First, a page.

The issue is less about technology and more about creativity – and creatively being able to identify problems the digital layer can help solve, from the inception of a project to completion, and the “long tail.”
Billions of sensors connected by ubiquitous networks generate exabytes of data, and that data is really the key to deriving value in the construction industry. Data improves decision making. Data provides transparency. Data connected to autonomous systems reduces the need for human intervention when a machine behaves abnormally. Data is the lifeblood of ecosystems, which comprise layers of hardware, software, connectivity and information systems, and in the built world, having intelligent ecosystems in place means any physical structure or part of a structure can be instrumented and understood, managed through alerts to humans, or autonomously managed based on policy.
This is not to say point solutions aren’t valuable; they are, but often their value is limited. For example, a point solution for building lighting can help control the cost of energy in such a way that it pays for itself in a relatively short period of time.
However, in more of an ecosystem approach, changing the way HVAC is also managed, the way security cameras are deployed, the way a “people counting” system is installed, and the way physical security of a new building is managed is thought through as part of the design and construction process.
Beyond smart buildings, there are also massive public works projects, where everything from valuable heavy equipment can be managed as a “fleet” and sent to the right area on the job site based on the construction plan, can be observed and scheduled for maintenance, can be measured based on usage and productivity yields, and can be checked-in and checked-out securely by licensed operators.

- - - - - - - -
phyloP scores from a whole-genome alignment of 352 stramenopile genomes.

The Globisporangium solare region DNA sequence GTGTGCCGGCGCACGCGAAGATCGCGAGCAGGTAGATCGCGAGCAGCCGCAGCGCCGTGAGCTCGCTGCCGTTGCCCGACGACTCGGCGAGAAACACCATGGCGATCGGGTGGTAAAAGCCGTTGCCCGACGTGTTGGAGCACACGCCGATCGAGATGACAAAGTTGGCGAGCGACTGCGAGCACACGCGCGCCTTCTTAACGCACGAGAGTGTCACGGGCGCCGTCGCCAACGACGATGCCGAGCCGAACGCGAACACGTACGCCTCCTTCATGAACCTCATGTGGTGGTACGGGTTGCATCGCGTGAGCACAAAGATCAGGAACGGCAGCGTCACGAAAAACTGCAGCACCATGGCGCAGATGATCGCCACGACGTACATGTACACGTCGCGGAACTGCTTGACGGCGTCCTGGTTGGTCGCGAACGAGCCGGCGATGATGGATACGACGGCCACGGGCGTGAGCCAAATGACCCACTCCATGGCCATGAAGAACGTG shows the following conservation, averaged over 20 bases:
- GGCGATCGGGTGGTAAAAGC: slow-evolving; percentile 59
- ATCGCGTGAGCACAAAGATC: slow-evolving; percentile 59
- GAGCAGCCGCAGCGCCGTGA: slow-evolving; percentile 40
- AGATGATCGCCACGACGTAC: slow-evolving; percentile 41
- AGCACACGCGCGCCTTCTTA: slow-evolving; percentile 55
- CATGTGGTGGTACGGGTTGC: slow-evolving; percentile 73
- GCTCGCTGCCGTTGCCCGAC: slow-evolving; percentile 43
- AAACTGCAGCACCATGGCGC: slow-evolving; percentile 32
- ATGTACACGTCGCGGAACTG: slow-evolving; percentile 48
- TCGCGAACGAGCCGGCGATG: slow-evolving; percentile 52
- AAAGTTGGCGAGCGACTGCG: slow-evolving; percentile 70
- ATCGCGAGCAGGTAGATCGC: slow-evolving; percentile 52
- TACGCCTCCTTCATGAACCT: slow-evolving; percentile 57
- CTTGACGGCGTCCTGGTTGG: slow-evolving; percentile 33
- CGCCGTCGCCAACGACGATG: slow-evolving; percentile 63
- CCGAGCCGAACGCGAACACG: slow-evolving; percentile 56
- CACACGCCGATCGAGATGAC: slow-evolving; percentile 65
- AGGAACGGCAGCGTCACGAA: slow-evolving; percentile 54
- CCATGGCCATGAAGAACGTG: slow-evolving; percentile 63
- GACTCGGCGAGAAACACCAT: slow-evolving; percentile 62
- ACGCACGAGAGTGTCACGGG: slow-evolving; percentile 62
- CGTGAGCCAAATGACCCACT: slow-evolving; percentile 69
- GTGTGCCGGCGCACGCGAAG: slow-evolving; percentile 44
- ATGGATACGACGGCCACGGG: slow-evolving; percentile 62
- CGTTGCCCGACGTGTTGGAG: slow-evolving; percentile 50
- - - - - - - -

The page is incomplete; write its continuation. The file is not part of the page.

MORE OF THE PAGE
We are now living fully in a period where disruptive technology, especially the IIoT, is causing businesses and governments to adapt and improve, and depending on how we innovate, construction companies are now able to dramatically reduce uncertainty through data acquisition, reduce the costs of projects as a result of a real-time understanding of those projects, and create competitive advantages by delivering completed, high quality projects to their customers when their operations run more smoothly and – importantly – more safely and securely.
McKinsey claimed a few years ago, “On a global scale, we calculate that the adaptation of currently demonstrated automation technologies could aﬀect 50 percent of the world economy, or 1.2 billion employees and USD $14.6 trillion in wages. Just four countries—China, India, Japan, and the United States—account for just over half of these totals.” And while the construction industry is just one which is being disrupted for the better, it has so much potential for improved economics and outcomes given the importance of control systems ripe for more creative automation.